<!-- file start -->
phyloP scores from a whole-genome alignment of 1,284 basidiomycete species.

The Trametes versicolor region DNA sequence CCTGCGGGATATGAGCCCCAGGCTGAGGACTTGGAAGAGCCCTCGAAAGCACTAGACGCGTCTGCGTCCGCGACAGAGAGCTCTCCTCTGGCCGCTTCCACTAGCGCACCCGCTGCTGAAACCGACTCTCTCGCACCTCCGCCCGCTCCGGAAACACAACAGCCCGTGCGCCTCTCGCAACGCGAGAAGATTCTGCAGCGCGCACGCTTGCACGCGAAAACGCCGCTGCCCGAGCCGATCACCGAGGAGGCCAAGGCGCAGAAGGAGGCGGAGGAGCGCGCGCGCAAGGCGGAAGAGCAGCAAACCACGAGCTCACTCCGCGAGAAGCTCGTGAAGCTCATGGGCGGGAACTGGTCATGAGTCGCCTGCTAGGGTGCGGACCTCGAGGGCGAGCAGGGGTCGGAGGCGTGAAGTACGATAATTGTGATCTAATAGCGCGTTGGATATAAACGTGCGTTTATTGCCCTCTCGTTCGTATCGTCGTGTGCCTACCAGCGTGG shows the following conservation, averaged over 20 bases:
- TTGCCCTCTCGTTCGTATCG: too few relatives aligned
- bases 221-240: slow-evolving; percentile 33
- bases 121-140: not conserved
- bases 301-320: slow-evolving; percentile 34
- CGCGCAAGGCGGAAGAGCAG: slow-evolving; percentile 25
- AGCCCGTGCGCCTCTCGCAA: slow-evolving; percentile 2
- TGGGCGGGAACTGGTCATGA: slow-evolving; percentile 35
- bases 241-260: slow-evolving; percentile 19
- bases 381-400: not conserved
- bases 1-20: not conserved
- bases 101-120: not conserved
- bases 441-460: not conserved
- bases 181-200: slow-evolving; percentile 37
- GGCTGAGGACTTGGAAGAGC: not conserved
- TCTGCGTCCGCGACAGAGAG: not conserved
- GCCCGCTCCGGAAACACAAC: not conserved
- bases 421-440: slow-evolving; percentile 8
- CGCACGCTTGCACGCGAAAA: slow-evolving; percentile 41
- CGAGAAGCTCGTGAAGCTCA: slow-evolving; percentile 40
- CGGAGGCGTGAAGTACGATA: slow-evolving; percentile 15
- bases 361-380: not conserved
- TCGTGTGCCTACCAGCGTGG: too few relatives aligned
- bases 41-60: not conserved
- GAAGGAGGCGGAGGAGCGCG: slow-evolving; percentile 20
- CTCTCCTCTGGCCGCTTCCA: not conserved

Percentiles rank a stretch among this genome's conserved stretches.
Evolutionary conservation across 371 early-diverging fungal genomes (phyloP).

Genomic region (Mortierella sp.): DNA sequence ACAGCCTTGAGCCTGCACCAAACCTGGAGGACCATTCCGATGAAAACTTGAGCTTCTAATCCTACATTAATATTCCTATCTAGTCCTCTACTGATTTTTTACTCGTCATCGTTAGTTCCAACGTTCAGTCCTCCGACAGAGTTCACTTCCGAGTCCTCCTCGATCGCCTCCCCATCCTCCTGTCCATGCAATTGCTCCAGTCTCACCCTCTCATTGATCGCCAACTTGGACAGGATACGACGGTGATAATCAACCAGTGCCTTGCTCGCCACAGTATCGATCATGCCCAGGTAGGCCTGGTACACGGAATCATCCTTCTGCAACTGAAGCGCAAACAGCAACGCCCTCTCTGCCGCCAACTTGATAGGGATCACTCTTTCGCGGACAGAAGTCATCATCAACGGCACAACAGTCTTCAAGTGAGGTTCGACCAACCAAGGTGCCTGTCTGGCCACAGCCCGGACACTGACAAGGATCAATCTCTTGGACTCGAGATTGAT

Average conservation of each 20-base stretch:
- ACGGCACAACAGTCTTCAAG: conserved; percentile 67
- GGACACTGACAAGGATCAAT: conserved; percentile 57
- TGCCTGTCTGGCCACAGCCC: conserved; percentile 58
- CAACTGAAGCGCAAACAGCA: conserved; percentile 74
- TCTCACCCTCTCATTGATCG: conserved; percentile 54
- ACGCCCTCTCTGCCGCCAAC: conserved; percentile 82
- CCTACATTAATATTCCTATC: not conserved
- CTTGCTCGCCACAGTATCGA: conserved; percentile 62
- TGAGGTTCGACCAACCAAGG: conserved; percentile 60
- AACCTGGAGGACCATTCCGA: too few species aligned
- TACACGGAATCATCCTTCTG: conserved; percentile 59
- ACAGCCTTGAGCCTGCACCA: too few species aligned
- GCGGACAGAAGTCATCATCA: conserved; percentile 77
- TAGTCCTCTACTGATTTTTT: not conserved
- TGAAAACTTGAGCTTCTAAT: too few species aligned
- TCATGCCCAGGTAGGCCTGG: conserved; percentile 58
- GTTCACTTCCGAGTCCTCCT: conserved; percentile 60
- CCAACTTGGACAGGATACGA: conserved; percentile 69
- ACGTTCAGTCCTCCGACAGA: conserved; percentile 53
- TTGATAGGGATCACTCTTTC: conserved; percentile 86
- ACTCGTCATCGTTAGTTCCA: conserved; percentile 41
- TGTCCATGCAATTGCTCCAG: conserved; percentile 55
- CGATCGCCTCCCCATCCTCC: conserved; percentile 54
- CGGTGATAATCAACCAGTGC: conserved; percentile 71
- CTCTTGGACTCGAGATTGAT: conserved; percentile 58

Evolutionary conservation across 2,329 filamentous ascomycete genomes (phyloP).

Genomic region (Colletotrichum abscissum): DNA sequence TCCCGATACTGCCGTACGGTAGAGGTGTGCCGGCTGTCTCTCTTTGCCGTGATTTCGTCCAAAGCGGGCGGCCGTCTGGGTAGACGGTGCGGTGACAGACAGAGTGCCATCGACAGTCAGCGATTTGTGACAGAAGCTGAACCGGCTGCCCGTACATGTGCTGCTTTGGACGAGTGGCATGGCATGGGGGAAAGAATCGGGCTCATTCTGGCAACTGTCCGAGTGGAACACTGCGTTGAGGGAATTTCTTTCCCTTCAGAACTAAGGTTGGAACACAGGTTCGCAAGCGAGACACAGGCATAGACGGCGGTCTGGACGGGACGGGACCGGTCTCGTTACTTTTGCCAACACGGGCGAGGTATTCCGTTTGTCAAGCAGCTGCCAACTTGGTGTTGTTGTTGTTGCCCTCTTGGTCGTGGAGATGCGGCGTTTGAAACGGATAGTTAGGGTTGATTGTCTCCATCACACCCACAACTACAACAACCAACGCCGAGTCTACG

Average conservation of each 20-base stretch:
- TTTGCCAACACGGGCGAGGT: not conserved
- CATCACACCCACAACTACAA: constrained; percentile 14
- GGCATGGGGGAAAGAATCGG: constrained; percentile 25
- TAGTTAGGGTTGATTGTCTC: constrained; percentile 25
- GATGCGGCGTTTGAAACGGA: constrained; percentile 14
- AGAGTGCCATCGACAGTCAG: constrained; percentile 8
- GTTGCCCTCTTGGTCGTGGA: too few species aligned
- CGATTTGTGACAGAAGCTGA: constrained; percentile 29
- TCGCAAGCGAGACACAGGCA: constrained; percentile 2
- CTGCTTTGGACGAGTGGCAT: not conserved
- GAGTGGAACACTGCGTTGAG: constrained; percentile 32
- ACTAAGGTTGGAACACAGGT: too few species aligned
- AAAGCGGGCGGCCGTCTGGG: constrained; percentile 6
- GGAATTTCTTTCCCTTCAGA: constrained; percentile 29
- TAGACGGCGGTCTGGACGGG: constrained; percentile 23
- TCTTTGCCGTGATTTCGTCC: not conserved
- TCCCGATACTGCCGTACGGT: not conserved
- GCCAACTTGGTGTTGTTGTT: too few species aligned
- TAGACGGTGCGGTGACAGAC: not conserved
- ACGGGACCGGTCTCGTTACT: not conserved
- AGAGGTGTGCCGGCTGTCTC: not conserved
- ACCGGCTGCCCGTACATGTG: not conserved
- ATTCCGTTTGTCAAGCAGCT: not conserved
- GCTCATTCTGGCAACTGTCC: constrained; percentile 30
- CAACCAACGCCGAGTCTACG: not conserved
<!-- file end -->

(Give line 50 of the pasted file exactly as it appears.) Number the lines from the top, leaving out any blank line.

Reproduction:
- ACGTTCAGTCCTCCGACAGA: conserved; percentile 53